It’s called stereotactic radiosurgery (SRS) but it’s not surgery in the traditional sense. There's no incision. One of the tools in our arsenal at Turville Bay is a non-surgical radiation therapy used to treat abnormalities and tumors of the brain. This surgery is far less invasive than neurosurgery which requires incisions to skin, skull and membranes surrounding the brain tissue itself. For the patient, SRS nearly eliminates surgical recovery time.
It begins with an incredible piece of technology, a linear accelerator called TrueBeam. Our team of radiation oncologists use our TrueBeam LINAC to deliver radiation therapy every day to patients from south-central Wisconsin.
But with stereotactic radiosurgery, Dr. Michelle Mackay teams with a neurosurgeon and a team of others using 3D imaging to target high doses of precisely-targeted radiation. The equipment is specialized, focusing many small beams of radiation on the tumor or other target. Each beam has very little effect on the tissue it passes through, but when all the beams intersect a powerful dose is delivered cutting off blood flow to the tumor and disrupting the DNA of tumor cells so they can no longer replicate. There are few side-effects usually limited to a headache. We recommend resting after the procedure.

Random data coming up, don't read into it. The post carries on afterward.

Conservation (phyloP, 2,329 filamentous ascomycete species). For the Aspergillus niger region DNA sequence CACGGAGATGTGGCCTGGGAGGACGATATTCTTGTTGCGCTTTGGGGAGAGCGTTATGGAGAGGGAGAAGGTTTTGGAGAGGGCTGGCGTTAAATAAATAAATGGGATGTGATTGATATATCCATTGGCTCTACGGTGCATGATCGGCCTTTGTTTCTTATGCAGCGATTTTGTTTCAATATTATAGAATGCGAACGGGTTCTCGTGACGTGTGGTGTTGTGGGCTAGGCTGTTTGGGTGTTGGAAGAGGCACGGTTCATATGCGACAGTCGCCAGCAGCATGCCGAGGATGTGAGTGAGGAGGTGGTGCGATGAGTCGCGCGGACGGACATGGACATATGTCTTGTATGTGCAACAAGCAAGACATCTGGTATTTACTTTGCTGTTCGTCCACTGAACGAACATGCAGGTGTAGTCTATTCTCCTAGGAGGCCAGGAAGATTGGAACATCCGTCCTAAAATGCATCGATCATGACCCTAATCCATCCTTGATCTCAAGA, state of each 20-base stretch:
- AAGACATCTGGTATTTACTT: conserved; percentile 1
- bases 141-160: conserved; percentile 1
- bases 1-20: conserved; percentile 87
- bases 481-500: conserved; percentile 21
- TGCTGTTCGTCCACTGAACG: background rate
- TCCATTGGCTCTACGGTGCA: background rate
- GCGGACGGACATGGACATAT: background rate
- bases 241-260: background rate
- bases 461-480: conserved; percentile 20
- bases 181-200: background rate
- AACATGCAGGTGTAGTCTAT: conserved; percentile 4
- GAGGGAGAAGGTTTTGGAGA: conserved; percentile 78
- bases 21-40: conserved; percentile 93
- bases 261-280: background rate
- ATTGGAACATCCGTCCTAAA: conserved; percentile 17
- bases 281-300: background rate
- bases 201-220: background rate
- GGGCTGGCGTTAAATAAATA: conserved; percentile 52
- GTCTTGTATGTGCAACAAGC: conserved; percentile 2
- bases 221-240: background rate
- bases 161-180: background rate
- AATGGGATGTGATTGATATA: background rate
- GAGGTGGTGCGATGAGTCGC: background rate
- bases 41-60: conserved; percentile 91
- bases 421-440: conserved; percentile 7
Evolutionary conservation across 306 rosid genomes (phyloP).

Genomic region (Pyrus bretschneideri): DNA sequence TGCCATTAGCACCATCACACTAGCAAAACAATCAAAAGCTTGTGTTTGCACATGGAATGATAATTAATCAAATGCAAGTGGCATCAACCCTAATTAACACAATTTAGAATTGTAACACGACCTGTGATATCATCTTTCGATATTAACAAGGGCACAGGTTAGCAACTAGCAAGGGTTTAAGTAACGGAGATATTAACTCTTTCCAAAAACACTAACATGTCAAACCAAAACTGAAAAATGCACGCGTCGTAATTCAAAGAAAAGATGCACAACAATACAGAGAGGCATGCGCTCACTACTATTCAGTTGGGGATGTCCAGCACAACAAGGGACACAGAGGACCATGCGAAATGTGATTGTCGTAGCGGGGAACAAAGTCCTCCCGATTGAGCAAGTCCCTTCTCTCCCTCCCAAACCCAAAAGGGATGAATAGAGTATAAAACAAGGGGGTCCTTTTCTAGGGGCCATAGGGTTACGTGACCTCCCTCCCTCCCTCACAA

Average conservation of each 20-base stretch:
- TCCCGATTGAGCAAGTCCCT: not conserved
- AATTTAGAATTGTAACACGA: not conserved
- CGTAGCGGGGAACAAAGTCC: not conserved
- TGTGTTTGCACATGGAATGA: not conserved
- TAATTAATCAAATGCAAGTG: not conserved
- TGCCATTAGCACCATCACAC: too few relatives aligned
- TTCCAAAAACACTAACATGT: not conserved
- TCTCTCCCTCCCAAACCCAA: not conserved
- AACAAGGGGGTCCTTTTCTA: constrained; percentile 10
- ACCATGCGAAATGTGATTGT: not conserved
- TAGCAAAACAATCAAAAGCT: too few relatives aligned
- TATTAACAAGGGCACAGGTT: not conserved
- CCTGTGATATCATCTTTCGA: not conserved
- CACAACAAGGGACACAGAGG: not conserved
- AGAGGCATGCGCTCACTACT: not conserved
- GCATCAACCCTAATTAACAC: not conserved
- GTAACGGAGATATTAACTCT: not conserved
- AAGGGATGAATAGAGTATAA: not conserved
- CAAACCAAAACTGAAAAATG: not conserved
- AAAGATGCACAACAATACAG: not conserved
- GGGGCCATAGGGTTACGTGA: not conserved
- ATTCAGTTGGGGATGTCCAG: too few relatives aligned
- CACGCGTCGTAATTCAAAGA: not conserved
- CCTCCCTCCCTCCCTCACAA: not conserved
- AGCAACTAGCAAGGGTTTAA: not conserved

Weeks of preparation and calculations go into preparing for the radiosurgery at Turville Bay. But to the patient the process is incredibly fast and life altering. In a single outpatient treatment appointment, the tumor begins to shrink rapidly. SRS is used to treat noncancerous (benign) and cancerous (malignant) brain tumors, including meningioma, paraganglioma, hemangioblastoma and craniopharyngioma. It may also be used to treat cancers that have spread to the brain from other parts of the body (brain metastases).
The success of Turville Bay’s stereotactic radiosurgery program is notable. An additional TrueBeam LINAC is currently being added at Turville Bay and will be in use by summer.